7. How would you best describe your coaching style?
Every player has a preference for how they like to be lead and coached on the field/court. Asking a coach this question about their style will allow you to assess whether there is a good fit between the coach’s style and your preferences. This will factor into your overall evaluation of fit.
8. What is your preferred system or style of play?
This is another important athletic fit-based question which will allow you to gain an understanding of how the coach wants to play. This will likely affect your athletic experience at the college. Different athletes prefer different systems and styles of play, depending on the sport. To use an example: a highly skilled and technical soccer player evaluating college teams will probably be better suited to a team with a style of play conducive to technical players.
9. How does the program or college support players missing class for games?
As we have mentioned before in the ACA Recruiting Blog – academics should be a primary driver in your assessment of the fit of different colleges. Remember, roughly 2% of college players go on to play professionally within their respective sports, meaning that the education you obtain from the college is extremely important for your future. You will want to have a good idea of the support you will receive from the school while juggling academics and athletics to ensure that you are able to succeed. You can also ask a coach what kind of support resources a college provides to help aid your efforts to succeed off the field.
10. What are the academic expectations for players on your team?
This is another useful question pertaining to the academic side of your experience at the college. It is helpful for you to know the GPA expectation for instance, as well as how much the athletic program emphasizes the academic side of their player’s experience at the college.
11. What is the team’s GPA/ graduation rate?
In line with the above academic-focused questions to ask college coaches this question will allow you to assess what your academic situation might look like at the end of your time at the college. This will have implications on your post-college life and should be an important consideration when evaluating college programs.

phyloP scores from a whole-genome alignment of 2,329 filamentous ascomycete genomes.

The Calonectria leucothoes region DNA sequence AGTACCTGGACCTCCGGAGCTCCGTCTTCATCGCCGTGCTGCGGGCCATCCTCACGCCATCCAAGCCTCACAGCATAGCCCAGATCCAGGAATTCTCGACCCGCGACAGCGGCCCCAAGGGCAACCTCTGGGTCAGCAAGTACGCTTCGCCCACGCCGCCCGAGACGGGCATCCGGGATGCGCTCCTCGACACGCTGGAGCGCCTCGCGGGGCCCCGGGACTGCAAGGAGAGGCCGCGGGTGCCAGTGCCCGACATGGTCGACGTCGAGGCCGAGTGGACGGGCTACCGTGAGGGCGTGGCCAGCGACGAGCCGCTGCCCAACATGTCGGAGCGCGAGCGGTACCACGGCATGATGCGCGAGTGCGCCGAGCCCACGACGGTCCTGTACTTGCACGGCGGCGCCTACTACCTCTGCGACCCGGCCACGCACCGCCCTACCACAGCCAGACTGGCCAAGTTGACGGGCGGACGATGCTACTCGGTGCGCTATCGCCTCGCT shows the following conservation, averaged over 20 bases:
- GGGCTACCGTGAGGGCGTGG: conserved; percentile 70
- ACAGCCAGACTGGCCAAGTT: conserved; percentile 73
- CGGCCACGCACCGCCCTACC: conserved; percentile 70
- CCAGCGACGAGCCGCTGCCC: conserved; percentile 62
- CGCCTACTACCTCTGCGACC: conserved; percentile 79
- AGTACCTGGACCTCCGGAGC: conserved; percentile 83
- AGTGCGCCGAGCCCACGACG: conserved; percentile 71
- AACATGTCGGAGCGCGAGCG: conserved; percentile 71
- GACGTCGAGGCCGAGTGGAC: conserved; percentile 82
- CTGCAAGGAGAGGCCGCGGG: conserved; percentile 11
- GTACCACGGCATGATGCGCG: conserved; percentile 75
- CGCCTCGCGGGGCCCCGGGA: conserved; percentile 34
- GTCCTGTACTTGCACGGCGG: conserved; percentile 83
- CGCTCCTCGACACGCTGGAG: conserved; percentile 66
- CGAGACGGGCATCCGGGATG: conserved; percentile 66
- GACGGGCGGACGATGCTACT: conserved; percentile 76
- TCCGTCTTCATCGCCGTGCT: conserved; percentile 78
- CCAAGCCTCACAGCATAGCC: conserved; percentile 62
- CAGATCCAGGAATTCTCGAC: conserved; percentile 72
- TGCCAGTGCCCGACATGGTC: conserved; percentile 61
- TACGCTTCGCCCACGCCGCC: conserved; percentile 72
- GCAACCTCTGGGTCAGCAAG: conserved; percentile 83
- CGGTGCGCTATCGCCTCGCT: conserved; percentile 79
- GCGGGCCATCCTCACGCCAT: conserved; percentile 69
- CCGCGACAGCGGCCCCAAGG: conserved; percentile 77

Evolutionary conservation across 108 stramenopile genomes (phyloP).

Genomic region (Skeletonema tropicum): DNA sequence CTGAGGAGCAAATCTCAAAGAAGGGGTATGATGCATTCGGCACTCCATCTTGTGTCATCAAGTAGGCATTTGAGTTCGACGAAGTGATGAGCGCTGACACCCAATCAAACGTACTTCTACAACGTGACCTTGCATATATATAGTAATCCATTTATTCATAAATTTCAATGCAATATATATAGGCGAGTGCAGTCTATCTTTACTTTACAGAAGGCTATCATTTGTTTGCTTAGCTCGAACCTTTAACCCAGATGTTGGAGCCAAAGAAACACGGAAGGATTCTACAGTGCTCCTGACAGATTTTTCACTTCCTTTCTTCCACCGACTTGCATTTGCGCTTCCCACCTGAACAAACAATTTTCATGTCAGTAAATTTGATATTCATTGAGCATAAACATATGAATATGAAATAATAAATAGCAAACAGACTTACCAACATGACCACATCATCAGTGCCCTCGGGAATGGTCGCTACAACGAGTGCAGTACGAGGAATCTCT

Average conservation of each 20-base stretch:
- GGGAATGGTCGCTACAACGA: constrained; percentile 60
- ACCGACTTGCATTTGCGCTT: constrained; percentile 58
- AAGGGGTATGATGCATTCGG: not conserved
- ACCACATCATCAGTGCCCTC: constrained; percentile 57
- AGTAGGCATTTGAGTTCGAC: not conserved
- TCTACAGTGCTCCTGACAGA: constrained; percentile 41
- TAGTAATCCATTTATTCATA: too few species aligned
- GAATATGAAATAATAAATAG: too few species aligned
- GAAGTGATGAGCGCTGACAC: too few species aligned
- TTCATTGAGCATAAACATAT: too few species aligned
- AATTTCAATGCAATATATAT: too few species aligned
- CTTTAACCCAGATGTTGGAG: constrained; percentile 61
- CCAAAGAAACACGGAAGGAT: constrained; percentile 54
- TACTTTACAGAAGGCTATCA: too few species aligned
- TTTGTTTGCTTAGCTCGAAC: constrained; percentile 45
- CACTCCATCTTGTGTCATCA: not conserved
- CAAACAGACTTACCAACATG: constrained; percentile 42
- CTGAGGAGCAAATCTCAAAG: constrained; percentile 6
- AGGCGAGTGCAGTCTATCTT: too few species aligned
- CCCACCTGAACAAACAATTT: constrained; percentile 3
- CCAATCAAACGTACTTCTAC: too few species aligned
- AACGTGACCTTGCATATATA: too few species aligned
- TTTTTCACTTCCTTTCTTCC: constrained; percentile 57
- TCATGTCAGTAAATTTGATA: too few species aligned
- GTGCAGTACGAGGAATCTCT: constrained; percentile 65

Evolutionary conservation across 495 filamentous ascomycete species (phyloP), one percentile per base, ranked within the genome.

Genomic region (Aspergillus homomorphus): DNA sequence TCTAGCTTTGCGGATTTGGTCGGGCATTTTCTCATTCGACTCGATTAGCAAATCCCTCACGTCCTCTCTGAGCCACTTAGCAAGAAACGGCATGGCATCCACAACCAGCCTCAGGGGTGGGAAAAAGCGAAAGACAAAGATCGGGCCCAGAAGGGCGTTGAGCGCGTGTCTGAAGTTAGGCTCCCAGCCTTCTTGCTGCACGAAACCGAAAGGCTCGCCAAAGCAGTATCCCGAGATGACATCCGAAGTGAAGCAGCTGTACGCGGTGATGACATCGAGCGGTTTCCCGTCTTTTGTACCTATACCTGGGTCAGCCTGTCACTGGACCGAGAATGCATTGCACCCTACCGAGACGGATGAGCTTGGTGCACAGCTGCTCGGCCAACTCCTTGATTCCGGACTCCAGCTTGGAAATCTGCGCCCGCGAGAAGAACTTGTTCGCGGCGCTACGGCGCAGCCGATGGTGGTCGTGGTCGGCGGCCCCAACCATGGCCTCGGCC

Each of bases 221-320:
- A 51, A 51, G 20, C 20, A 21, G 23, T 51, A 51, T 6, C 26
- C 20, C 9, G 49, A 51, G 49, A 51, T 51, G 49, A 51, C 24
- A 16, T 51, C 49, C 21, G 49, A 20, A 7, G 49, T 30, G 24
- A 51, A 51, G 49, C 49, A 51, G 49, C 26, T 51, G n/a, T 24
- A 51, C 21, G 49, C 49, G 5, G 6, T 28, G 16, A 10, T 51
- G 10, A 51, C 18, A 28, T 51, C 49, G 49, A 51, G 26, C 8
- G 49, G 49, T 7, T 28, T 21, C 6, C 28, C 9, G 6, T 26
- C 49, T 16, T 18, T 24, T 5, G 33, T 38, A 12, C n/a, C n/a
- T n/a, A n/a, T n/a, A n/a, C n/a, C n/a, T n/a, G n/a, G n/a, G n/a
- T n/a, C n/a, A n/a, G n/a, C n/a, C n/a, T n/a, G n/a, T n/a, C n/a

12. What housing options are available to players?
Where you live throughout your time at college is important and often has a big impact on your experience at the college. It is helpful to determine what housing looks like for players on the team, where players stay and what options you have for all four years. Housing is definitely an important factor in evaluating a college’s fit.
13. What does the team do for fun on their days off?
This is more of a cultural/social question which will help you assess what your college experience will look like when not in class or on the field/court. This question will help give you a good understanding of the social side of the college and the camaraderie of the team which will help you determine if the college is a good fit socially.
There will likely be additional questions to ask college coaches that are specific to your situation. However, the questions above will help you to assess whether a school is a good fit academically, athletically and socially as well as help you to determine what steps to take with the college after meeting with the coach.